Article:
Former President Trump returns to Washington, D.C, this week for his first visit since leaving the White House a year and a half ago.
The former president will deliver the keynote address Tuesday at a two-day summit hosted by the America First Policy Institute, a nonprofit organization and think tank formed last year by officials who served in the Trump administration.
While the event is invitation-only and not open to the public, the speeches, including the former president’s address, will be livestreamed.
Trump was last in Washington, D.C., Jan. 20, 2021. He left the nation’s capital hours before Joe Biden was inaugurated, becoming the first departing president in a century and a half who failed to attend his successor’s inauguration.
On the eve of Trump’s Tuesday speech former Vice President Mike Pence will give what’s being billed as a high-profile address at the Heritage Foundation that will focus on his "freedom agenda" policy initiatives and his vision for the future of the Republican Party.
Pence joined the Heritage Foundation, one of the oldest and most influential think tanks in the conservative movement, as a visiting fellow last year, two weeks after the end of the Trump administration. The former vice president has been crisscrossing the country, helping fellow Republicans running in the 2022 midterm elections and highlighting his agenda, which could also serve as a theme for a likely presidential run of his own in 2024.
Trump’s been flirting with making another presidential run since leaving the White House and recently appeared to give his strongest signal yet of his intentions. The former president seemed to indicate in a recent New York Magazine interview that his 2024 decision is about when – not if.
"I would say my big decision will be whether I go before or after," Trump said in an interview published a week and a half ago, seemingly referring to the midterm elections in November.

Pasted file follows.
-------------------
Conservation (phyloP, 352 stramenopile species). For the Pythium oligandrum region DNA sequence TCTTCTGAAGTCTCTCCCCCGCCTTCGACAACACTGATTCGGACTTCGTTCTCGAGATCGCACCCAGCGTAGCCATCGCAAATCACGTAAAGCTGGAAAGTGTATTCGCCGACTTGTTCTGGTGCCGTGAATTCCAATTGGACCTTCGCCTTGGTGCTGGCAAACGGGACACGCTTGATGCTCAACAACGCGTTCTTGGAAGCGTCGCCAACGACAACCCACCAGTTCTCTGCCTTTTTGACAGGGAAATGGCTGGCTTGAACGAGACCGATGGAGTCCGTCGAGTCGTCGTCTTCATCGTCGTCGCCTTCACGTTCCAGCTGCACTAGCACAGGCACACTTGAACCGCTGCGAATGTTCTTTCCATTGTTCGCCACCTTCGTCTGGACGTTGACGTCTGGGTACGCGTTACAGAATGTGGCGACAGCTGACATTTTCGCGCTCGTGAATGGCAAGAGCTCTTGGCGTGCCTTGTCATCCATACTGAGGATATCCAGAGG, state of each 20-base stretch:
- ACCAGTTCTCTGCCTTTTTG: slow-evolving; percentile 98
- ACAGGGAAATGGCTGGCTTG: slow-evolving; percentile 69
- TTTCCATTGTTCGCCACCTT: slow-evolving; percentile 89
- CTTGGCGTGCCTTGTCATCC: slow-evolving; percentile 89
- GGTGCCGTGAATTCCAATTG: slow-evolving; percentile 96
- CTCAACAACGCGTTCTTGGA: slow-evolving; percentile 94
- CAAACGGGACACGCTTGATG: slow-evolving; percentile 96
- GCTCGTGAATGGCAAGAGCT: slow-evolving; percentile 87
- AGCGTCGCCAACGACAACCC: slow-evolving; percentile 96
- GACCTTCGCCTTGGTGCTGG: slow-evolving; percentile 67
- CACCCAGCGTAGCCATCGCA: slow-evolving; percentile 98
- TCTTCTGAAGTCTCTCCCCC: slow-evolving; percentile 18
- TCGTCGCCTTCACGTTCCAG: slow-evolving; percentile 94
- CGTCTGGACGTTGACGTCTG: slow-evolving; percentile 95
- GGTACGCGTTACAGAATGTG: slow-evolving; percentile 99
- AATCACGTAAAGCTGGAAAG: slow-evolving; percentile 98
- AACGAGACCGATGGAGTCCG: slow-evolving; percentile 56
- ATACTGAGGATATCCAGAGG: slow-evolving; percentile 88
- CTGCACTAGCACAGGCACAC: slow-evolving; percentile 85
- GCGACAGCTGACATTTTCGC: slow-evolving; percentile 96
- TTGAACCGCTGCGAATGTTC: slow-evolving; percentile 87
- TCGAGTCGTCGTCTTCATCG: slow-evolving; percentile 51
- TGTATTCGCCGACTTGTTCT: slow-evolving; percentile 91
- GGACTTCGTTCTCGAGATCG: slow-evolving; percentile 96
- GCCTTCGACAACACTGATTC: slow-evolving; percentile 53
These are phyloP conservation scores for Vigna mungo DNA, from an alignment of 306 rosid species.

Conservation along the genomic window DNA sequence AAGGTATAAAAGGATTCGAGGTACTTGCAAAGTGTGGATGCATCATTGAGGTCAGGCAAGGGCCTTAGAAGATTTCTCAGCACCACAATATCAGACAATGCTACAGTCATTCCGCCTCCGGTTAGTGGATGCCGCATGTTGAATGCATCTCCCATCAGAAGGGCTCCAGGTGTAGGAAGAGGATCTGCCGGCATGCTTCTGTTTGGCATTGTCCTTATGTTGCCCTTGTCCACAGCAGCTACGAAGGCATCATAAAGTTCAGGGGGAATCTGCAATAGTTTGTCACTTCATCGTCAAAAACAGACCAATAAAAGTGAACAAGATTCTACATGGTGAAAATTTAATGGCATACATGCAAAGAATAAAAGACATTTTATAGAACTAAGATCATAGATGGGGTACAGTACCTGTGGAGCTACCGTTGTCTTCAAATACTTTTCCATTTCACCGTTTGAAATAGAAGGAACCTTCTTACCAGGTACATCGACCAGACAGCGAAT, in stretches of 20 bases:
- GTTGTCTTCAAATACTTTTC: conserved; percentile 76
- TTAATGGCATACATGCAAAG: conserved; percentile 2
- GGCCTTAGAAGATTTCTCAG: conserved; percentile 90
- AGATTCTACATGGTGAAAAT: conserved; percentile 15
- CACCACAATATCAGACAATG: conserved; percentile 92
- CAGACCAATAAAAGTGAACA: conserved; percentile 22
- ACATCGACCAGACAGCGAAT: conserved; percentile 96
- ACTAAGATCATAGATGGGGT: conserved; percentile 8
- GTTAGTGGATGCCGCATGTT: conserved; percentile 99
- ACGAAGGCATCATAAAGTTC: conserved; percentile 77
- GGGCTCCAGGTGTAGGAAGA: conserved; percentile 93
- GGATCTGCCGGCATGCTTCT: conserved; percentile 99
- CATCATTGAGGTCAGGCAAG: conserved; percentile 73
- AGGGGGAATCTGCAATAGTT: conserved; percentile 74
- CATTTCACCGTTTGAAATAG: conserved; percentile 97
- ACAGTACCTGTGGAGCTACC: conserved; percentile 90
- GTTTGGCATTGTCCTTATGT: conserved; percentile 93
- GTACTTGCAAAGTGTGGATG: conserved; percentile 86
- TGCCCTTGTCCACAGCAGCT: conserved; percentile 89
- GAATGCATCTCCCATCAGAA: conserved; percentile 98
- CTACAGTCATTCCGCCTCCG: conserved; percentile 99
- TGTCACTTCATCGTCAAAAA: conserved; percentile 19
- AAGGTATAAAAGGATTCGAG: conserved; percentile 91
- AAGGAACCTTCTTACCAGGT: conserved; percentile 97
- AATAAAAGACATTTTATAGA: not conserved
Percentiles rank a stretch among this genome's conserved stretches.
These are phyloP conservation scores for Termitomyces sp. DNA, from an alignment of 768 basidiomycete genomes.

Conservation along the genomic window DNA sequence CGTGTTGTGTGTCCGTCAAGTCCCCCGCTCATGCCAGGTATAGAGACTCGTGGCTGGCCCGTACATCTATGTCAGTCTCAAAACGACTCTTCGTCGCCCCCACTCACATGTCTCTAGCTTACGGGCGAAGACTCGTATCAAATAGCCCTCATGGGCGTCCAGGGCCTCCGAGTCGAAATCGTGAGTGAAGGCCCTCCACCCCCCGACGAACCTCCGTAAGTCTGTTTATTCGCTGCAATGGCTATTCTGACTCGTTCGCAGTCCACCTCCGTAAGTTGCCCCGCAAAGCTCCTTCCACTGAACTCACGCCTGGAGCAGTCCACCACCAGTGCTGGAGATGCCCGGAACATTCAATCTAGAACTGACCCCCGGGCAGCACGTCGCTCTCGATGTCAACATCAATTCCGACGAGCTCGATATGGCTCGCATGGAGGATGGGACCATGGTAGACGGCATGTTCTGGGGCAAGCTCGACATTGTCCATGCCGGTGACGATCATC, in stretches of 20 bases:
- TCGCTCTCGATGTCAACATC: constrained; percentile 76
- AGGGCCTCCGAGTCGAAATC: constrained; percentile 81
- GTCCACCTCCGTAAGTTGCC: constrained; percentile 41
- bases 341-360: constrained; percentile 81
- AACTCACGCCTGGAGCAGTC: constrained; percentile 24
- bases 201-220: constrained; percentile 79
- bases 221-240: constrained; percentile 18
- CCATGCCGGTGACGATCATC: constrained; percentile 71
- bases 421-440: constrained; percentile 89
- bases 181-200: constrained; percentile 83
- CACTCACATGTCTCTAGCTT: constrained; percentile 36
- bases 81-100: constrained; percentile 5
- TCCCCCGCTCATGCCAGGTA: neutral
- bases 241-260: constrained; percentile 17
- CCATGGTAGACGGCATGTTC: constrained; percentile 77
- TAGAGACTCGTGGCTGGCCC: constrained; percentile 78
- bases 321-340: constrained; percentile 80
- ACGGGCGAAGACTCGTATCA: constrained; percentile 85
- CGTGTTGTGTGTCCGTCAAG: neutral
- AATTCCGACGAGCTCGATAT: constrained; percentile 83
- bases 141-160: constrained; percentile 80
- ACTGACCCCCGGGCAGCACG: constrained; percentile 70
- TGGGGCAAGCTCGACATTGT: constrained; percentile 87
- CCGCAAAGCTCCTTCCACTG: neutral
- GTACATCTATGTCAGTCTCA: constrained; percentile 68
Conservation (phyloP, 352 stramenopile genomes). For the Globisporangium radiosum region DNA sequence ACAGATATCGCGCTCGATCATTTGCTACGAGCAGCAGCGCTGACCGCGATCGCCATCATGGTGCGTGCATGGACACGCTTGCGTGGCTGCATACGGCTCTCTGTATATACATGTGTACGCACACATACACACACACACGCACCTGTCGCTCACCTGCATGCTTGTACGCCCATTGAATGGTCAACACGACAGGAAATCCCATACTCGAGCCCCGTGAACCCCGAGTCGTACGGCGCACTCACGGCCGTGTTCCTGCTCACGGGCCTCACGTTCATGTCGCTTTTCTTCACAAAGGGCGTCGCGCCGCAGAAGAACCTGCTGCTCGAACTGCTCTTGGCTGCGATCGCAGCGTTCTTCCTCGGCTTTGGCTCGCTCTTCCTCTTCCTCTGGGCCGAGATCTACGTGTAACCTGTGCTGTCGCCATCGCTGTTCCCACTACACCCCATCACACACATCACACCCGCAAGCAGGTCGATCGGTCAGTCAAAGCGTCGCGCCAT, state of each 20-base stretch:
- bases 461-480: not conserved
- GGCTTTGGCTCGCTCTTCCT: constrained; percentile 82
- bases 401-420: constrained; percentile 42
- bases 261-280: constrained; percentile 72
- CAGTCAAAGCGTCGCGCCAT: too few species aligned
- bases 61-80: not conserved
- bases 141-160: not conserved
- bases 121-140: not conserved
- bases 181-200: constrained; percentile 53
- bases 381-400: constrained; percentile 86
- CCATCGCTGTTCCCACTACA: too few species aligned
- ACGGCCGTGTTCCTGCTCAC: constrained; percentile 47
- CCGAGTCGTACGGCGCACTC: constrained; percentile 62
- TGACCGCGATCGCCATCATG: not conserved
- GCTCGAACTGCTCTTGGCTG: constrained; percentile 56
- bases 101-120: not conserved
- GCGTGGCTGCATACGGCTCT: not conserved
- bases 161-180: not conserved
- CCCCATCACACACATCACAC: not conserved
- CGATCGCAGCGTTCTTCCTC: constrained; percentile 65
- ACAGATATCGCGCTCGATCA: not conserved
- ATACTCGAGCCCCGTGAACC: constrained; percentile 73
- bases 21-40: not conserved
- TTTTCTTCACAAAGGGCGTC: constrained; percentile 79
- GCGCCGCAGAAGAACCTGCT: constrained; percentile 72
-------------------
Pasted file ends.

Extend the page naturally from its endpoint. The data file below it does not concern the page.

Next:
Saturday night, while addressing the Turning Point USA Student Action Summit of young conservatives, Trump continued his flirtation with a 2024 presidential campaign.
After repeating his well-used line that "we may just have to do it again," referring to a 2024 presidential campaign, he added, "If I stayed home, if I announced that I was not going to run for office, the persecution of Donald Trump would immediately stop. … But that's what they want me to do. And you know what? There's no chance I do that."
Trump, Pence duel in the desert
The seeming competing addresses by Trump and Pence in Washington, D.C., this week come days after they held dueling events in Arizona.
Trump on Friday headlined a rally in Prescott Valley, Arizona — about 90 miles north of Phoenix — for former TV news anchor Kari Lake, who’s running for the Republican gubernatorial nomination, and three other GOP candidates the former president has endorsed: venture capitalist Blake Masters for Senate, Abe Hamadeh for Arizona attorney general and state Rep. Mark Finchem for Arizona secretary of state.
Trump’s slate of candidates heavily supports the former president’s unproven claims that the 2020 presidential contest was "rigged" and "stolen."
Pence headlined events in the Phoenix and Tucson areas for real estate developer and Arizona Board of Regents member Karrin Taylor Robson, who he endorsed just days earlier. Taylor Robson is a co-front-runner with Lake for the GOP gubernatorial nomination in the Aug. 2 primary in the race to succeed term-limited GOP Gov. Doug Ducey.